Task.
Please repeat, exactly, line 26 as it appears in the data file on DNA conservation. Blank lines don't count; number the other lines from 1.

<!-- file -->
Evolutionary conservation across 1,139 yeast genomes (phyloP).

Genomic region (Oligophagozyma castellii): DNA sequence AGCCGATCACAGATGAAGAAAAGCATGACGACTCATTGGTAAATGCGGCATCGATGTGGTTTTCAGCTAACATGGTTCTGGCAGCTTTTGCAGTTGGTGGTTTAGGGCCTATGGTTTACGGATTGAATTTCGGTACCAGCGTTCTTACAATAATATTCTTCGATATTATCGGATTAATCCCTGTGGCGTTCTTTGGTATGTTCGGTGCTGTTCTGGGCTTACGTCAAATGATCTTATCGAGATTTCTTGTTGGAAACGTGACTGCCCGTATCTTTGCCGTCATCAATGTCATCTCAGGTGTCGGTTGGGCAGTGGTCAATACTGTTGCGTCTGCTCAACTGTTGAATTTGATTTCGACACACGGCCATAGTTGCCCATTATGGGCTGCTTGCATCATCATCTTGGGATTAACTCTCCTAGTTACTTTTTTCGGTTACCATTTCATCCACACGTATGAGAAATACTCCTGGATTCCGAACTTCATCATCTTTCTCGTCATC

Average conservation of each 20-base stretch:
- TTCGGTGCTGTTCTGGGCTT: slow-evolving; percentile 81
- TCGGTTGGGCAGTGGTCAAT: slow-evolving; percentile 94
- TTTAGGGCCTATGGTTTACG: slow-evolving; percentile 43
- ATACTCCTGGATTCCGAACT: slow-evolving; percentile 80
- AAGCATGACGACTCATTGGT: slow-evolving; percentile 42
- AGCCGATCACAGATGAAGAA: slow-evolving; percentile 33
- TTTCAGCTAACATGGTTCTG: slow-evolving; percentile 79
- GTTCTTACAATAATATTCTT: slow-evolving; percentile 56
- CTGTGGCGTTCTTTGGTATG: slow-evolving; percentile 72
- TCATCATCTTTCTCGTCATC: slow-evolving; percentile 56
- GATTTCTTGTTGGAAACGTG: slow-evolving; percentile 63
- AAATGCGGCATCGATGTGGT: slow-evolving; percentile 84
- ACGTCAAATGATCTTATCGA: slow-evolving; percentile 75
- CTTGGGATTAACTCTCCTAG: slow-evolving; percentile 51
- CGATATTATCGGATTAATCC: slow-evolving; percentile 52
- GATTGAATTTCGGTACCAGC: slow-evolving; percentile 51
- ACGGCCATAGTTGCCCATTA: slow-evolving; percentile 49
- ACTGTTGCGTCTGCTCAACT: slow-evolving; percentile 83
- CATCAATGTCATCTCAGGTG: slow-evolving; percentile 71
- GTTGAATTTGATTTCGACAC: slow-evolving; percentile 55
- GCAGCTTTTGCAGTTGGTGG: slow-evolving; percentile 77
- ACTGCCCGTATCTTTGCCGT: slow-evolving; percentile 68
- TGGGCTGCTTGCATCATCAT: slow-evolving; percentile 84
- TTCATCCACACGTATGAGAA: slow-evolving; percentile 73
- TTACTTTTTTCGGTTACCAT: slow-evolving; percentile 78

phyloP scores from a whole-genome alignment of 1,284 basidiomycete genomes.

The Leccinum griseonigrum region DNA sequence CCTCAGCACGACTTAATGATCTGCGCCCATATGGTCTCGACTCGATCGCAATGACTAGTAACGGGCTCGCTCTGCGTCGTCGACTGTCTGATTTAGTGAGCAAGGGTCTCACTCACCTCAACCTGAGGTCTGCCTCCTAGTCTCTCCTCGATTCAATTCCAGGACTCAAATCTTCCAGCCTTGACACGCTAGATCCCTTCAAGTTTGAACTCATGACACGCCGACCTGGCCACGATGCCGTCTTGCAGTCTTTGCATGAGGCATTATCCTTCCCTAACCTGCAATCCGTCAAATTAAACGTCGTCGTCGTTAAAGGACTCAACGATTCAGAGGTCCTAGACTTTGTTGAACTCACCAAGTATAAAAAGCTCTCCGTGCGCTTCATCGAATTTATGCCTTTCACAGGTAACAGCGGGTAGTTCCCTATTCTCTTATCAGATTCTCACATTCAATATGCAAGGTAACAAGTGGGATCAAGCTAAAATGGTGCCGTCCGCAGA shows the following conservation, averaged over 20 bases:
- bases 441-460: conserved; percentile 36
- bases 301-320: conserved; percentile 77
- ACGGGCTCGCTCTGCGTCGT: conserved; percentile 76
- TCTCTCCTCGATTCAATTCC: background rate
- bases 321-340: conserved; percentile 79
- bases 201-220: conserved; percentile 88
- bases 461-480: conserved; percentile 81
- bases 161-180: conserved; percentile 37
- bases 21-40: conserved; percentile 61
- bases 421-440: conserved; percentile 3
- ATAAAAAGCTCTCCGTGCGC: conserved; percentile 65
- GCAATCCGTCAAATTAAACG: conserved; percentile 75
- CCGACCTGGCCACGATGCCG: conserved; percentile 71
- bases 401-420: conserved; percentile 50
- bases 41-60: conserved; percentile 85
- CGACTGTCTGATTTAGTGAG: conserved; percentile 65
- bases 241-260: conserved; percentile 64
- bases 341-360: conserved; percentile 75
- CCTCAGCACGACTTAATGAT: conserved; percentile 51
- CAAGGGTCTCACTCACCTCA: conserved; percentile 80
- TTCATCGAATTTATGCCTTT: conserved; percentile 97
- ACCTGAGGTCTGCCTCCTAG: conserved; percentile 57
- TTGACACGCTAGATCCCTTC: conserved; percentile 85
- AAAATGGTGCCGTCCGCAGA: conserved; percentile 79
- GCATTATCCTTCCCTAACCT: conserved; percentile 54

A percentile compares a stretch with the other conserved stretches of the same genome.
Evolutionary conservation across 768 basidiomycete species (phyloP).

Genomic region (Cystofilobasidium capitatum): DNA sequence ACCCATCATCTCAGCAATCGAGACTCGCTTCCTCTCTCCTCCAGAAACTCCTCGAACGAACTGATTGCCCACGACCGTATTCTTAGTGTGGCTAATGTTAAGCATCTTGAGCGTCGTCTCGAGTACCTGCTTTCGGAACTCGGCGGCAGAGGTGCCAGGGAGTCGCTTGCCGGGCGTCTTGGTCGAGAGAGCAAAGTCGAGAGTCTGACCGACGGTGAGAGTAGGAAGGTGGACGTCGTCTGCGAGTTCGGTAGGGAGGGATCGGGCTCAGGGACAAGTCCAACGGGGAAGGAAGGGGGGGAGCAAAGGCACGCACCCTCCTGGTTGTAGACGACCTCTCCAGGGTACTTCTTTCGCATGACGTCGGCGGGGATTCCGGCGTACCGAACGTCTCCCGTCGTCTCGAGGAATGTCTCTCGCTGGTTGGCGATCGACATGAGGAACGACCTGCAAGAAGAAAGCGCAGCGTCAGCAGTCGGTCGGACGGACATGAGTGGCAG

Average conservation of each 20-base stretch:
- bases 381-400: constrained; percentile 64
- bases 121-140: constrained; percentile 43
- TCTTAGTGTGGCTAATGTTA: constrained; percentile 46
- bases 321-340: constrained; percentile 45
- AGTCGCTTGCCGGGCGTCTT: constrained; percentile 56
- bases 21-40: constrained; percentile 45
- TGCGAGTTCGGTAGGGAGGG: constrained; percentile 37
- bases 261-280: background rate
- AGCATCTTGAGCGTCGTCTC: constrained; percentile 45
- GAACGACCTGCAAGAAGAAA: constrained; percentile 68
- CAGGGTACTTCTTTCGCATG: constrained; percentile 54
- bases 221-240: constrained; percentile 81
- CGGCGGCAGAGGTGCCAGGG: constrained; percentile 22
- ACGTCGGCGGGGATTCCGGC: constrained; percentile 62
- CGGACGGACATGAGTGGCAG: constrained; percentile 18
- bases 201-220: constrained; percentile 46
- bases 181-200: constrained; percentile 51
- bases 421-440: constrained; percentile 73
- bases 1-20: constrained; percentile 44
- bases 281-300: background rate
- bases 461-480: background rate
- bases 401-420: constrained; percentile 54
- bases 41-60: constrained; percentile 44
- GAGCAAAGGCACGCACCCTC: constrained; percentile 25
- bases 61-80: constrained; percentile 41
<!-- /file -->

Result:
- TGGGCTGCTTGCATCATCAT: slow-evolving; percentile 84